The most common clinical measurement of visual function is visual acuity, measured by means of a Snellen chart.  Recently, its use has been expanded not only to measure visual acuity, but also to measure the progress of disease or the efficacy of therapeutic interventions. In a test-retest mode however, the main difficulty with a Snellen chart is the lack of a precise scoring system. Traditional line-by-line scoring typically requires only that 50-80% of the letters in a line be identified correctly in order to score a successful reading of the entire line. Thus, the variability in line-by-line scoring is inherently high.  When letter-by-letter scoring (which inherently has a lower variability) is used, test-retest visual acuity measurements are known to be - up to a factor of two - more precise.

We have developed a unique method of scoring Snellen chart responses through the use of LogMAR transformations that account for each letter read. The final, cumulative letter-by-letter LogMAR value is converted into an effective Snellen fraction. The mathematical processes are embedded in an EXCEL-based tool and are transparent to the practicing clinician. This letter-by-letter, LogMAR-based, scoring tool is available from this web site. In addition, the tool has a similar ETDRS spread sheet for those who use ETDRS charts.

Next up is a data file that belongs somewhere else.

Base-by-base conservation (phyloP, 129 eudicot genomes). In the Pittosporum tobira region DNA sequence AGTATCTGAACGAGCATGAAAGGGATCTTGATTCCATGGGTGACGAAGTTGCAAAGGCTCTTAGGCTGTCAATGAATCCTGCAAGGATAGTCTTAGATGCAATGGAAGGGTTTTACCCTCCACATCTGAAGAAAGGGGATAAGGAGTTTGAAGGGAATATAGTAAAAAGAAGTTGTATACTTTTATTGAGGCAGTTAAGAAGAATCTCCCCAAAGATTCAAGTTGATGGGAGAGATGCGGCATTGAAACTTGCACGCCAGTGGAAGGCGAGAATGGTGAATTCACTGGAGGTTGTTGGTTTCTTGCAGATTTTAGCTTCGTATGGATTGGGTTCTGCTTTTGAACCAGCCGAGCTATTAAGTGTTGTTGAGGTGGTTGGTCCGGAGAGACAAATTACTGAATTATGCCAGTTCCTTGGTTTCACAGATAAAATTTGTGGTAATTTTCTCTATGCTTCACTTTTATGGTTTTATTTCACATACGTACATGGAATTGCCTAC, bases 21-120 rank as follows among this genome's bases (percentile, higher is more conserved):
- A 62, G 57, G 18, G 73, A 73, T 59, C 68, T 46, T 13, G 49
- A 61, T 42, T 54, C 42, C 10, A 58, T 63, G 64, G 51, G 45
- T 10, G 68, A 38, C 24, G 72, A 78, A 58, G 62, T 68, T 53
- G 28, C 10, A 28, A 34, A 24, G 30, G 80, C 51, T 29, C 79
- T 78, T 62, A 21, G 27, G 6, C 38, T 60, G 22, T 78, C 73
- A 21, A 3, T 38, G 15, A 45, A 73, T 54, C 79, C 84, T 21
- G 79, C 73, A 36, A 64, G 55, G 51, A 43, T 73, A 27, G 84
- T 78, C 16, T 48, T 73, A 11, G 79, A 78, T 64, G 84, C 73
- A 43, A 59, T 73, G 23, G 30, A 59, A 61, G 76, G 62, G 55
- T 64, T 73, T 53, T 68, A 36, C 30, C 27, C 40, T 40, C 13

We have designed this tool for clinicians, who are untrained in LogMAR use, so that they can: 1) apply these visual acuity data as a refined diagnostic tool, 2) assess progression of eye disease, or 3) quantify the efficacy of treatment of certain pathological eye conditions with greater precision.  Potentially, this tool has broad applications for clinicians who, for a variety of reasons, have been hesitant to incorporate LogMAR principles into their clinical patient databases. Moreover, this tool has possible beneficial medico-legal implications. It could protect clinicians who are struggling to quantify visual performance in a manner that is: a) subtle enough to have scientific credibility, b) sufficiently established to supply a defensible metric acceptable to scientists worldwide, and c) robust enough to stand up in courts of law.